These rule are consistent with the sub-test semantics presented earlier. Combined with these semantics, logs have the following properties:

  • Logs from a parallel subtests always come after the logs of its parent.
  • Logs from a parallel subtests immediately follow the output of their parent.
  • Messages logged by sequential tests will appear in chronological order in the overall test logs.
  • Each logged message is only displayed once.
  • The output is identical to the old log format absent calls to t.Run.
  • The output is identical except for non-Letter characters being allowed in names if subtests are used.

Printing hierarchically makes the relation between tests visually clear. It also avoids repeating printing some headers.

For benchmarks the priorities for logging are different. It is important to visually correlate the logs with the benchmark lines. It is also relatively rare to log a lot during benchmarking, so repeating some headers is less of an issue. The proposed logging scheme for benchmarks takes this into account.

As an alternative, we could use the same approach for benchmarks as for tests. In that case, logs would only be printed after each top-level test. For example:

BenchmarkForm/from_NFC/canonical/to_NFC-8       10000        23609 ns/op     112.33 MB/s
BenchmarkForm/from_NFC/canonical/to_NFD-8       10000        16597 ns/op     159.78 MB/s
BenchmarkForm/from_NFC/canonical/to_NFKC-8      10000        17188 ns/op     154.29 MB/s
BenchmarkForm/from_NFC/canonical/to_NFKD-8      10000        16082 ns/op     164.90 MB/s
BenchmarkForm/from_NFD/overflow/to_NFC-8          300       441589 ns/op      38.34 MB/s
BenchmarkForm/from_NFD/overflow/to_NFD-8          300       483748 ns/op      35.00 MB/s
BenchmarkForm/from_NFD/overflow/to_NFKC-8         300       467694 ns/op      36.20 MB/s
BenchmarkForm/from_NFD/overflow/to_NFKD-8         300       515475 ns/op      32.85 MB/s
--- FAIL: BenchmarkForm
    --- FAIL: BenchmarkForm/from_NFC
        normalize_test.go:768: Some failure.
        --- BENCH: BenchmarkForm/from_NFC/canonical
            normalize_test.go:776: Just a message.
            normalize_test.go:776: Just a message.
            --- BENCH: BenchmarkForm/from_NFC/canonical/to_NFD-8
                normalize_test.go:789: Some message
                normalize_test.go:789: Some message
                normalize_test.go:789: Some message
            normalize_test.go:776: Just a message.
            normalize_test.go:776: Just a message.
        normalize_test.go:768: Some failure.
    --- FAIL: BenchmarkForm-8/from_NFD
        normalize_test.go:768: Some failure.
        normalize_test.go:768: Some failure.
            --- BENCH: BenchmarkForm-8/from_NFD/overflow
            normalize_test.go:776: Just a message.
            normalize_test.go:776: Just a message.
            --- BENCH: BenchmarkForm-8/from_NFD/overflow/to_NFD
                normalize_test.go:789: Some message
                normalize_test.go:789: Some message
                normalize_test.go:789: Some message
            normalize_test.go:776: Just a message.
            normalize_test.go:776: Just a message.
BenchmarkMethod/Transform/small_change-8            100000        1165 ns/op      12.87 MB/s
BenchmarkMethod/Transform/small_no_change-8        1000000         103 ns/op     135.26 MB/s

It is still easy to see which logs influenced results (those marked BENCH), but the user will have to align the logs with the result lines to correlate the data.


The API changes are fully backwards compatible. It introduces several minor changes in the logs:

  • Names of tests and benchmarks may contain additional printable, non-space runes.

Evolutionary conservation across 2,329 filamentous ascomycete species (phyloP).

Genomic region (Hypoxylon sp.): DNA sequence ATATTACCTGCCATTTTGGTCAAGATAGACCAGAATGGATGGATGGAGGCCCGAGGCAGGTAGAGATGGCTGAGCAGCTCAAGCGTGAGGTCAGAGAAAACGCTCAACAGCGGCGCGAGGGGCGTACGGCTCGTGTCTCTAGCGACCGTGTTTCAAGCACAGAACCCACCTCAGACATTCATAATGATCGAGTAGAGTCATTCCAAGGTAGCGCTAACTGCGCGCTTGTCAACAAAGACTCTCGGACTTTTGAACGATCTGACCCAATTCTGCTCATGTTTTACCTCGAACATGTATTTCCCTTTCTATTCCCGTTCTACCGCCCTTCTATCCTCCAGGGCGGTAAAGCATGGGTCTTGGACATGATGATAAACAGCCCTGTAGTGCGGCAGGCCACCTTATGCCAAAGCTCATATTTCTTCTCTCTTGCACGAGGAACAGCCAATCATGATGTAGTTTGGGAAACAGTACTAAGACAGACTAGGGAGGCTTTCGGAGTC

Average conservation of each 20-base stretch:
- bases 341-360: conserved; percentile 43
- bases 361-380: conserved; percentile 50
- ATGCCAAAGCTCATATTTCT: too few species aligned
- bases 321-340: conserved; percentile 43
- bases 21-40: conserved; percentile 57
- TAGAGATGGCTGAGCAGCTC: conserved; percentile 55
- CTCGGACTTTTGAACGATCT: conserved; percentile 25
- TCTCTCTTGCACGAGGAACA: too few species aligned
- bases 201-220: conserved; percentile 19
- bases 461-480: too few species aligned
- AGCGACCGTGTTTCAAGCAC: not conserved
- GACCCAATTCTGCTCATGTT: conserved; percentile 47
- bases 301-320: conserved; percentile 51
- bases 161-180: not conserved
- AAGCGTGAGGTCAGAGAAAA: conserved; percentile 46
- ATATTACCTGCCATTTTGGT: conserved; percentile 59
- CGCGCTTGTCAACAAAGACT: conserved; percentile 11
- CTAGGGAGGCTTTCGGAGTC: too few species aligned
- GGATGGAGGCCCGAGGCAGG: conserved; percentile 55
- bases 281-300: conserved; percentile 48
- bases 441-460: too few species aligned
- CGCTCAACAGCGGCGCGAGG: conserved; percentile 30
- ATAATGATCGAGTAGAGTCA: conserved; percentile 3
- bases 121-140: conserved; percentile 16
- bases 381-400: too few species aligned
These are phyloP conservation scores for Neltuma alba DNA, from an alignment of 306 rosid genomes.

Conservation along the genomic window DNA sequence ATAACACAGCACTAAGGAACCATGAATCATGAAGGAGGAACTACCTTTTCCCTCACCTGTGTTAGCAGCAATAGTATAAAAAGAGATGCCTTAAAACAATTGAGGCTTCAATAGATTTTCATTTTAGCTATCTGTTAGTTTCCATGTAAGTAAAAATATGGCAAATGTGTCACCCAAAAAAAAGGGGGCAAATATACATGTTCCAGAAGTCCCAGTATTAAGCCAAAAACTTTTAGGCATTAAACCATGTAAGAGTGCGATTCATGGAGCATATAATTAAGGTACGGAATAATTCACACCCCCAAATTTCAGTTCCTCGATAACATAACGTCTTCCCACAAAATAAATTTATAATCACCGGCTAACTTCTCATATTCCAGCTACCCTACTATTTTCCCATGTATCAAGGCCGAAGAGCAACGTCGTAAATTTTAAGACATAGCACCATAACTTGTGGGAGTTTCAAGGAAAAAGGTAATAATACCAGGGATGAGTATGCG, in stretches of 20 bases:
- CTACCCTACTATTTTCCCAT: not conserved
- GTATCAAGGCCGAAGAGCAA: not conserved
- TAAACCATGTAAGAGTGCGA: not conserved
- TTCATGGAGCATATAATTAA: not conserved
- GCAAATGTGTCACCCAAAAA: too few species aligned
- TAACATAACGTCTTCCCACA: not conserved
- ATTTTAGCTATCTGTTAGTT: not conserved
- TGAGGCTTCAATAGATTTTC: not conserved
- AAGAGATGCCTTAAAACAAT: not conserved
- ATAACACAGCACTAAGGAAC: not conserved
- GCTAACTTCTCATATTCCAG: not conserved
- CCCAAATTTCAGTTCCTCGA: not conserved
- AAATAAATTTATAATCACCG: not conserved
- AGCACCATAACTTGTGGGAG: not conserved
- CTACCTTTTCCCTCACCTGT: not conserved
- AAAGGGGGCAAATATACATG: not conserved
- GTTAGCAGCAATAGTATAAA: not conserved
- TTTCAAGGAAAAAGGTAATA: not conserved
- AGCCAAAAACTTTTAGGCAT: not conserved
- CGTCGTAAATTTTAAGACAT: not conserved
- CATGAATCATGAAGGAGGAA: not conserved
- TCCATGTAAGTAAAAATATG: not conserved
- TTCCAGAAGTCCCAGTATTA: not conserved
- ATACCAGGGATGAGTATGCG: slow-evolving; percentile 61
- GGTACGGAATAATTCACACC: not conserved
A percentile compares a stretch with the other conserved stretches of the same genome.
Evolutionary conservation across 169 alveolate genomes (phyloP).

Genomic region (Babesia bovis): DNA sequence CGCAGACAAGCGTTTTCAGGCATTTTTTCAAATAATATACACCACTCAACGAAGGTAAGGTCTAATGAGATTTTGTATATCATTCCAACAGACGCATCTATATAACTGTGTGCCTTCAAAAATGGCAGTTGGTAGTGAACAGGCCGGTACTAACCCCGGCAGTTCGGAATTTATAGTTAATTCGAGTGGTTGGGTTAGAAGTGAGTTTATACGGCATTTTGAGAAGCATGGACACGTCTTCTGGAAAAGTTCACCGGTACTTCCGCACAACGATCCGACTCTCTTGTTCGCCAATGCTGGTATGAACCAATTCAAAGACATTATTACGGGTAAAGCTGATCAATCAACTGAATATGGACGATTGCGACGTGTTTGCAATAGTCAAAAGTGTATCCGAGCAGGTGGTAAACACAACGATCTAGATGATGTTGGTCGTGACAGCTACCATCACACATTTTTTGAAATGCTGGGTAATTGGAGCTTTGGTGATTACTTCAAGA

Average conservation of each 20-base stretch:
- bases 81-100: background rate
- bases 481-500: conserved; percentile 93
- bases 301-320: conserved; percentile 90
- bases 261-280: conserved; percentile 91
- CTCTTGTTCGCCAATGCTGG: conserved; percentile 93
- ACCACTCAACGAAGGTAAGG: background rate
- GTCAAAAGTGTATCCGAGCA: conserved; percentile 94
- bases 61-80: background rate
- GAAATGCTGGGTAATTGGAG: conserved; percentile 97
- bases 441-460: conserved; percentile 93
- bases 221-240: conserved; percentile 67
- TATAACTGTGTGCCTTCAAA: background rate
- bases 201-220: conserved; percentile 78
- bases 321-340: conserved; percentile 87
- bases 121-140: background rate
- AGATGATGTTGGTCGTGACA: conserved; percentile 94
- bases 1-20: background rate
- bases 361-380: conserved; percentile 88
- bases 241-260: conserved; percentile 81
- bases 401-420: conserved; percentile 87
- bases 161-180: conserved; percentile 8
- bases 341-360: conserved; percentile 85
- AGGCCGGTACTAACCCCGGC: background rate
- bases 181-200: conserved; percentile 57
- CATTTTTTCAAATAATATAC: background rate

• Log items for tests may be indented.

benchstats and benchcmp may need to be adapted to take into account the possibility of duplicate names.


Most of the work would be done by the author of this proposal.

The first step consists of some minor refactorings to make the diffs for implementing T.Run and B.Run as small as possible. Subsequently, T.Run and B.Run can be implemented individually.

Although the capability for parallel subtests will be implemented in the first iteration, they will initially only be allowed for top-level tests. Once we have a good way to detect improper usage of range variables, we could open up parallelism by introducing Go or enable calling Parallel on subtests.

The aim is to have the first implementations of T.Run and B.Run in for 1.7.

Open issues


Using Parallel in combination with closures is prone to the “forgetting to capture a range variable” problem. We could define a Go method analogous to Run, defined as follows:

func (t *T) Go(name string, f func(t *T)) {
    t.Run(name, func(t *T) {

This suffers from the same problem, but at least would make it a) more explicit that a range variable requires capturing and b) makes it easier to detect misuse by go vet. If it is possible for go vet to detect whether t.Parallel is in the call graph of t.Run and whether the closure refers to a range variable this would be sufficient and the Go method might not be necessary.

At first we could prohibit calls to Parallel from within subtests until we decide on one of these methods or find a better solution.


We showed how it is possible to insert teardown code after running a few parallel tests. Thought not difficult, it is a bit clumsy. We could add the following method to make this easier:

// Wait blocks until all parallel subtests have finished. It will Skip
// the current test if more than n subtests have failed. If n < 0 it will
// wait for all subtests to complete.
func (t *T) Wait(n numFailures)

The documentation in Run would have to be slightly changed to say that Run will call Wait(-1) before returning. The parallel teardown example could than be written as:

func TestTeardownParallel(t *testing.T) {
    t.Go("Test1", parallelTest1)
    t.Go("Test2", parallelTest2)
    t.Go("Test3", parallelTest3)
    // teardown code.

This could be added later if there seems to be a need for it. The introduction of Wait would only require a minimal and backward compatible change to the sub-test semantics.